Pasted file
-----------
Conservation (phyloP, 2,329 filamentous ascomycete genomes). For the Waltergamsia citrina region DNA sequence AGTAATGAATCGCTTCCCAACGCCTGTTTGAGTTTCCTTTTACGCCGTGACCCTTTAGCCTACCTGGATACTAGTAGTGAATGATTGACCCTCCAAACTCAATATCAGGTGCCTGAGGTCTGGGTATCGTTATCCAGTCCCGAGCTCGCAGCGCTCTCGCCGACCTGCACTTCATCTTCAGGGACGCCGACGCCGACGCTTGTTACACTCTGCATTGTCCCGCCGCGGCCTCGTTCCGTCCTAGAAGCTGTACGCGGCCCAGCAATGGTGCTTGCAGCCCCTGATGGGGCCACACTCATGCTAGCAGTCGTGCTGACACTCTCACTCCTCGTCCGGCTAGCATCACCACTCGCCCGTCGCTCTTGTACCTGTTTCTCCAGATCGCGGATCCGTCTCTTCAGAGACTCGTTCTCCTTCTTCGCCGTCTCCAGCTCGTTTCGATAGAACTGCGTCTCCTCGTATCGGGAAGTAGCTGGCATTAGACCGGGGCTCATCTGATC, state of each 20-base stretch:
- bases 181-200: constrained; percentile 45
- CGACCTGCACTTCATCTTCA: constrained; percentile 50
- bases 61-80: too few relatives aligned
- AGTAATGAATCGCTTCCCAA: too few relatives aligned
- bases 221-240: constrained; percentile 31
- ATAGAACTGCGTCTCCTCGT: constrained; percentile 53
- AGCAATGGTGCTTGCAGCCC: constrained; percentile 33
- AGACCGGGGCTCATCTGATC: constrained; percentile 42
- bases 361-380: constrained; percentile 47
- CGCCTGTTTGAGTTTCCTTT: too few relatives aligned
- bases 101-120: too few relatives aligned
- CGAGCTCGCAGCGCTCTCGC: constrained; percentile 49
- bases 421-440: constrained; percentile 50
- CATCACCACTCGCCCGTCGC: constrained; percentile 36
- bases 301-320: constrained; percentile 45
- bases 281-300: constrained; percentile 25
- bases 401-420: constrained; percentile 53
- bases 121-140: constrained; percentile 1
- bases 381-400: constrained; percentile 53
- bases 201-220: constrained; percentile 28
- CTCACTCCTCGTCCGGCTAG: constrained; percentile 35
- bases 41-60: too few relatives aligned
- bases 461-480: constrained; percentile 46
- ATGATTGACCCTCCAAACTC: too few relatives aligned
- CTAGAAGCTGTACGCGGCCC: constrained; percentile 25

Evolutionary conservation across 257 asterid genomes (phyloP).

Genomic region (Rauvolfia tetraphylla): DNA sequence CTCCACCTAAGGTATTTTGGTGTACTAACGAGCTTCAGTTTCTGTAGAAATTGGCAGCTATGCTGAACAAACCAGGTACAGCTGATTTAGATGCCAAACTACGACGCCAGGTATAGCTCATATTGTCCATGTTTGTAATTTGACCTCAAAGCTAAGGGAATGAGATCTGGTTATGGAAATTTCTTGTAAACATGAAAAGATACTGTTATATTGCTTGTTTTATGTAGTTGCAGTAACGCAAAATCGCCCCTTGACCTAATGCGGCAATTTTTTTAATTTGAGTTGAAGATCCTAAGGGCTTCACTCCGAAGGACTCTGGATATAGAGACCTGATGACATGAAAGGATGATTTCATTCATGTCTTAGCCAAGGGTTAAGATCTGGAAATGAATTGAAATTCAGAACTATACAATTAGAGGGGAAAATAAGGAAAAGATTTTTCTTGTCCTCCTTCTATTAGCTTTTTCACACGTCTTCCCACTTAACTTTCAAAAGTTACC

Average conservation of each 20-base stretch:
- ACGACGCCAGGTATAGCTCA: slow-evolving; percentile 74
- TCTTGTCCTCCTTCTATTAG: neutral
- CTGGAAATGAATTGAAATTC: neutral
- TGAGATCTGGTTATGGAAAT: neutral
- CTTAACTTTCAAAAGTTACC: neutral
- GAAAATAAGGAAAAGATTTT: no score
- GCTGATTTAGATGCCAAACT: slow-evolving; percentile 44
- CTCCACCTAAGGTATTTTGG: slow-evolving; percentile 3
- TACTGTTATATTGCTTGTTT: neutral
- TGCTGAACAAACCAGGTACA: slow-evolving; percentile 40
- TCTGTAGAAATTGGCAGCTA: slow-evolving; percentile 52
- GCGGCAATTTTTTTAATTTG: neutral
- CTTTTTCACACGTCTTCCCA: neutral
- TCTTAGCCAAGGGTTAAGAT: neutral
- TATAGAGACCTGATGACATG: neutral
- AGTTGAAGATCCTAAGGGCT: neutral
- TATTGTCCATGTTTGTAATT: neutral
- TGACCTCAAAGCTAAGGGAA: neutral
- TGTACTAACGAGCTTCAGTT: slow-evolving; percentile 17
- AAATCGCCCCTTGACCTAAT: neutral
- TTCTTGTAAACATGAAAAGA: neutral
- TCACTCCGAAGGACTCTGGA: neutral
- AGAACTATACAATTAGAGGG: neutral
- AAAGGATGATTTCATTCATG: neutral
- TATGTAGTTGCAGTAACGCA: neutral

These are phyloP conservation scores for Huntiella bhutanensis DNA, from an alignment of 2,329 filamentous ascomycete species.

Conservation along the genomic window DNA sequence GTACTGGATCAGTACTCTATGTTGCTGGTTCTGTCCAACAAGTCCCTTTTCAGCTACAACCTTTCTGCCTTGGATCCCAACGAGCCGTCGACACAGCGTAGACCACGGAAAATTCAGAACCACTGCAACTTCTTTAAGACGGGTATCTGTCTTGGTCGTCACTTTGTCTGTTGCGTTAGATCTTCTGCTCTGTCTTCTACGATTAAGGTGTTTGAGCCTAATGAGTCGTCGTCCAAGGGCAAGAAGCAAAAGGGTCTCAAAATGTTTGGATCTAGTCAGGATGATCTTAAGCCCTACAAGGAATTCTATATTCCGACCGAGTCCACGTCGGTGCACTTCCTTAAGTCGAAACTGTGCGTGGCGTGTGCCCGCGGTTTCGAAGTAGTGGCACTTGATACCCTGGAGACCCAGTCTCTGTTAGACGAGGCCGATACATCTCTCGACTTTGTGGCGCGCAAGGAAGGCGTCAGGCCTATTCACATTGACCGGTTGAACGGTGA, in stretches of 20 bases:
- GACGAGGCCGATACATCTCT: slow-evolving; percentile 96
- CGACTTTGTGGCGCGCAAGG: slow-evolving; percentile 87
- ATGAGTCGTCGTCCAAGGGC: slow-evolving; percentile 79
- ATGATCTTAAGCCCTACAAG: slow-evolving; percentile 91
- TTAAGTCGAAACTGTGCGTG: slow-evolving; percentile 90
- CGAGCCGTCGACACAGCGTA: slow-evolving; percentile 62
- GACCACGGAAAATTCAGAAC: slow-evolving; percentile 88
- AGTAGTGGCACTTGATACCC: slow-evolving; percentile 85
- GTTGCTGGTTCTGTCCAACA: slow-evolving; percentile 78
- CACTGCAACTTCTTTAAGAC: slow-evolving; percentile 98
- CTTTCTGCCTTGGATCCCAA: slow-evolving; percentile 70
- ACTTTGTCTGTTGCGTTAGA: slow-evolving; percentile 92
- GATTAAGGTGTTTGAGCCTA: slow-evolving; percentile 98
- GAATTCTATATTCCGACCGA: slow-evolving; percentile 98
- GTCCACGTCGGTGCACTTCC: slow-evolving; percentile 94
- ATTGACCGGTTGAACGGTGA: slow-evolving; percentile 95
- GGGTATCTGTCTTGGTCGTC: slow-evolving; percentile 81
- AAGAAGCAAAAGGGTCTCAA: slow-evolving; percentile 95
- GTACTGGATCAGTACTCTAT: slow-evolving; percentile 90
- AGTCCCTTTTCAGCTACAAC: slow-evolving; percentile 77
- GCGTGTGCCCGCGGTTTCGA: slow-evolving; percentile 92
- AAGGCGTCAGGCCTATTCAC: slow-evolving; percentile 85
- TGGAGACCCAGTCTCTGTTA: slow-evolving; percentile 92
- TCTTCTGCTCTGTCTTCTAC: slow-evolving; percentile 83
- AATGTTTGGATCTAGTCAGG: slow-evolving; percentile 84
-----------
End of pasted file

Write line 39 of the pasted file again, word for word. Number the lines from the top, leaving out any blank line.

- TGCTGAACAAACCAGGTACA: slow-evolving; percentile 40